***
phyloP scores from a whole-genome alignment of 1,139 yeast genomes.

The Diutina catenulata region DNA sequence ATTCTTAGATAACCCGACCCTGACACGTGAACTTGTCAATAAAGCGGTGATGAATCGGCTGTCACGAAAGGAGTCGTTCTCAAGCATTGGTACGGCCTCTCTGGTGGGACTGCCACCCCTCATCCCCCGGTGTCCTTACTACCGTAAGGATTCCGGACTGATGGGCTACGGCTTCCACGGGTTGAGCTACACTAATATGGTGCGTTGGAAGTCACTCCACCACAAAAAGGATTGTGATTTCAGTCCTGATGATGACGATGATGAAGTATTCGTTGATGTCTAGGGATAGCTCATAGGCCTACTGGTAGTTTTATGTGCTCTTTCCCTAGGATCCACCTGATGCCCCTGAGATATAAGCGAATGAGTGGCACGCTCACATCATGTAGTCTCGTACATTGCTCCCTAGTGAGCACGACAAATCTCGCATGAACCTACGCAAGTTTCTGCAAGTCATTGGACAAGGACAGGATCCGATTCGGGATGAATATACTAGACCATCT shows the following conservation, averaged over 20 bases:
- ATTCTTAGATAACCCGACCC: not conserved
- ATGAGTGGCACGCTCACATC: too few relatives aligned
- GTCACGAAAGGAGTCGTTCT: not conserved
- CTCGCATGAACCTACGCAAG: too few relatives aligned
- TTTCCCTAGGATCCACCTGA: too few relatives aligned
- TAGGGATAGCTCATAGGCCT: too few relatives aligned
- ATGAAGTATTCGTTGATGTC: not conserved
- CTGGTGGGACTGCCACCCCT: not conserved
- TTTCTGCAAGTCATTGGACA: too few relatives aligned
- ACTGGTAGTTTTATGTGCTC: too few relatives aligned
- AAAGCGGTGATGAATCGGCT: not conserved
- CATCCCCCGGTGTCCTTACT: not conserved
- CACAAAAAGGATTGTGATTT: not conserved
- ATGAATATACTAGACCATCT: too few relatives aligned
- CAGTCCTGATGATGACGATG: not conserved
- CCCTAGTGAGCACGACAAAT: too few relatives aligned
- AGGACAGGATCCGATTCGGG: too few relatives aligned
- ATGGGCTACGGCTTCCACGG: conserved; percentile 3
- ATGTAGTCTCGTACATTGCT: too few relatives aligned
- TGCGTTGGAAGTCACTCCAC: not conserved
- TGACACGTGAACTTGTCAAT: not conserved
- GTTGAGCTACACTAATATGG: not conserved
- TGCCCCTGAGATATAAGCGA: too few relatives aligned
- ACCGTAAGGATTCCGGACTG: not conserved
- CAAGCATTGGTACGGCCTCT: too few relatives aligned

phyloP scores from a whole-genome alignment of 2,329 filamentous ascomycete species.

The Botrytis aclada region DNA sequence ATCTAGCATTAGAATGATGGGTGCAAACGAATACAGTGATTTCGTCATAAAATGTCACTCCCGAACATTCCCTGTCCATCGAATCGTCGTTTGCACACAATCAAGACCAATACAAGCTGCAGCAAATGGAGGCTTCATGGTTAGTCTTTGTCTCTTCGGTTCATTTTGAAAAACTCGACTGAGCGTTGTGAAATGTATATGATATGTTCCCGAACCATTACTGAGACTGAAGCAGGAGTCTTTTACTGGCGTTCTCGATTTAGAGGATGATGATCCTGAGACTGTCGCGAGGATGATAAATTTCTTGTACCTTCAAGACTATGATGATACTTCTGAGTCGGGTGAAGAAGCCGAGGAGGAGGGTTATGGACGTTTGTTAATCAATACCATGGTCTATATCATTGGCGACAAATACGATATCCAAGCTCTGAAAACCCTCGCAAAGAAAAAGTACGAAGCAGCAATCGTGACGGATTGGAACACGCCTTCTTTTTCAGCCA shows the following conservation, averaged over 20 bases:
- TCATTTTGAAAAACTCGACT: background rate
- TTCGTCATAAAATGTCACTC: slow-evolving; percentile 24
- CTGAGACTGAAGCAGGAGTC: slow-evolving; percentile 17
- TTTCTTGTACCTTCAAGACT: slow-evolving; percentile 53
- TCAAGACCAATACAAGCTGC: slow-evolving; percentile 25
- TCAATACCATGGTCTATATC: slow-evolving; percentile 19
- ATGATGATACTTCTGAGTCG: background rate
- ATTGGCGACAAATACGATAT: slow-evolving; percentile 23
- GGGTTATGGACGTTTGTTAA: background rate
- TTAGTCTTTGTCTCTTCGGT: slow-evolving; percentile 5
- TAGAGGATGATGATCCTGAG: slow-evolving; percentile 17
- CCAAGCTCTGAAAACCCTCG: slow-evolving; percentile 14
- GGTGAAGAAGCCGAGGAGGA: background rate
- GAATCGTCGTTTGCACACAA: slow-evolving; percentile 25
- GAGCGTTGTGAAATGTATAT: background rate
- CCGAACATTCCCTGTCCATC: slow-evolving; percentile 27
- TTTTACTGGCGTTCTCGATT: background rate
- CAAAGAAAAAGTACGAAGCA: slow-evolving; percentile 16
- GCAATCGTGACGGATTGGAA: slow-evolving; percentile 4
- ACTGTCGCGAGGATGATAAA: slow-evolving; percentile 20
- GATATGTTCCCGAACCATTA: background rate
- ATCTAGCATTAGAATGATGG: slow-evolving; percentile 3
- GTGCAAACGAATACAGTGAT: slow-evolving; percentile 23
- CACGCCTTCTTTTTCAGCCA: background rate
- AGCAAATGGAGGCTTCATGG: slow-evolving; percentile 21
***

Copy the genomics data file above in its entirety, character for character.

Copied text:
phyloP scores from a whole-genome alignment of 1,139 yeast genomes.

The Diutina catenulata region DNA sequence ATTCTTAGATAACCCGACCCTGACACGTGAACTTGTCAATAAAGCGGTGATGAATCGGCTGTCACGAAAGGAGTCGTTCTCAAGCATTGGTACGGCCTCTCTGGTGGGACTGCCACCCCTCATCCCCCGGTGTCCTTACTACCGTAAGGATTCCGGACTGATGGGCTACGGCTTCCACGGGTTGAGCTACACTAATATGGTGCGTTGGAAGTCACTCCACCACAAAAAGGATTGTGATTTCAGTCCTGATGATGACGATGATGAAGTATTCGTTGATGTCTAGGGATAGCTCATAGGCCTACTGGTAGTTTTATGTGCTCTTTCCCTAGGATCCACCTGATGCCCCTGAGATATAAGCGAATGAGTGGCACGCTCACATCATGTAGTCTCGTACATTGCTCCCTAGTGAGCACGACAAATCTCGCATGAACCTACGCAAGTTTCTGCAAGTCATTGGACAAGGACAGGATCCGATTCGGGATGAATATACTAGACCATCT shows the following conservation, averaged over 20 bases:
- ATTCTTAGATAACCCGACCC: not conserved
- ATGAGTGGCACGCTCACATC: too few relatives aligned
- GTCACGAAAGGAGTCGTTCT: not conserved
- CTCGCATGAACCTACGCAAG: too few relatives aligned
- TTTCCCTAGGATCCACCTGA: too few relatives aligned
- TAGGGATAGCTCATAGGCCT: too few relatives aligned
- ATGAAGTATTCGTTGATGTC: not conserved
- CTGGTGGGACTGCCACCCCT: not conserved
- TTTCTGCAAGTCATTGGACA: too few relatives aligned
- ACTGGTAGTTTTATGTGCTC: too few relatives aligned
- AAAGCGGTGATGAATCGGCT: not conserved
- CATCCCCCGGTGTCCTTACT: not conserved
- CACAAAAAGGATTGTGATTT: not conserved
- ATGAATATACTAGACCATCT: too few relatives aligned
- CAGTCCTGATGATGACGATG: not conserved
- CCCTAGTGAGCACGACAAAT: too few relatives aligned
- AGGACAGGATCCGATTCGGG: too few relatives aligned
- ATGGGCTACGGCTTCCACGG: conserved; percentile 3
- ATGTAGTCTCGTACATTGCT: too few relatives aligned
- TGCGTTGGAAGTCACTCCAC: not conserved
- TGACACGTGAACTTGTCAAT: not conserved
- GTTGAGCTACACTAATATGG: not conserved
- TGCCCCTGAGATATAAGCGA: too few relatives aligned
- ACCGTAAGGATTCCGGACTG: not conserved
- CAAGCATTGGTACGGCCTCT: too few relatives aligned

phyloP scores from a whole-genome alignment of 2,329 filamentous ascomycete species.

The Botrytis aclada region DNA sequence ATCTAGCATTAGAATGATGGGTGCAAACGAATACAGTGATTTCGTCATAAAATGTCACTCCCGAACATTCCCTGTCCATCGAATCGTCGTTTGCACACAATCAAGACCAATACAAGCTGCAGCAAATGGAGGCTTCATGGTTAGTCTTTGTCTCTTCGGTTCATTTTGAAAAACTCGACTGAGCGTTGTGAAATGTATATGATATGTTCCCGAACCATTACTGAGACTGAAGCAGGAGTCTTTTACTGGCGTTCTCGATTTAGAGGATGATGATCCTGAGACTGTCGCGAGGATGATAAATTTCTTGTACCTTCAAGACTATGATGATACTTCTGAGTCGGGTGAAGAAGCCGAGGAGGAGGGTTATGGACGTTTGTTAATCAATACCATGGTCTATATCATTGGCGACAAATACGATATCCAAGCTCTGAAAACCCTCGCAAAGAAAAAGTACGAAGCAGCAATCGTGACGGATTGGAACACGCCTTCTTTTTCAGCCA shows the following conservation, averaged over 20 bases:
- TCATTTTGAAAAACTCGACT: background rate
- TTCGTCATAAAATGTCACTC: slow-evolving; percentile 24
- CTGAGACTGAAGCAGGAGTC: slow-evolving; percentile 17
- TTTCTTGTACCTTCAAGACT: slow-evolving; percentile 53
- TCAAGACCAATACAAGCTGC: slow-evolving; percentile 25
- TCAATACCATGGTCTATATC: slow-evolving; percentile 19
- ATGATGATACTTCTGAGTCG: background rate
- ATTGGCGACAAATACGATAT: slow-evolving; percentile 23
- GGGTTATGGACGTTTGTTAA: background rate
- TTAGTCTTTGTCTCTTCGGT: slow-evolving; percentile 5
- TAGAGGATGATGATCCTGAG: slow-evolving; percentile 17
- CCAAGCTCTGAAAACCCTCG: slow-evolving; percentile 14
- GGTGAAGAAGCCGAGGAGGA: background rate
- GAATCGTCGTTTGCACACAA: slow-evolving; percentile 25
- GAGCGTTGTGAAATGTATAT: background rate
- CCGAACATTCCCTGTCCATC: slow-evolving; percentile 27
- TTTTACTGGCGTTCTCGATT: background rate
- CAAAGAAAAAGTACGAAGCA: slow-evolving; percentile 16
- GCAATCGTGACGGATTGGAA: slow-evolving; percentile 4
- ACTGTCGCGAGGATGATAAA: slow-evolving; percentile 20
- GATATGTTCCCGAACCATTA: background rate
- ATCTAGCATTAGAATGATGG: slow-evolving; percentile 3
- GTGCAAACGAATACAGTGAT: slow-evolving; percentile 23
- CACGCCTTCTTTTTCAGCCA: background rate
- AGCAAATGGAGGCTTCATGG: slow-evolving; percentile 21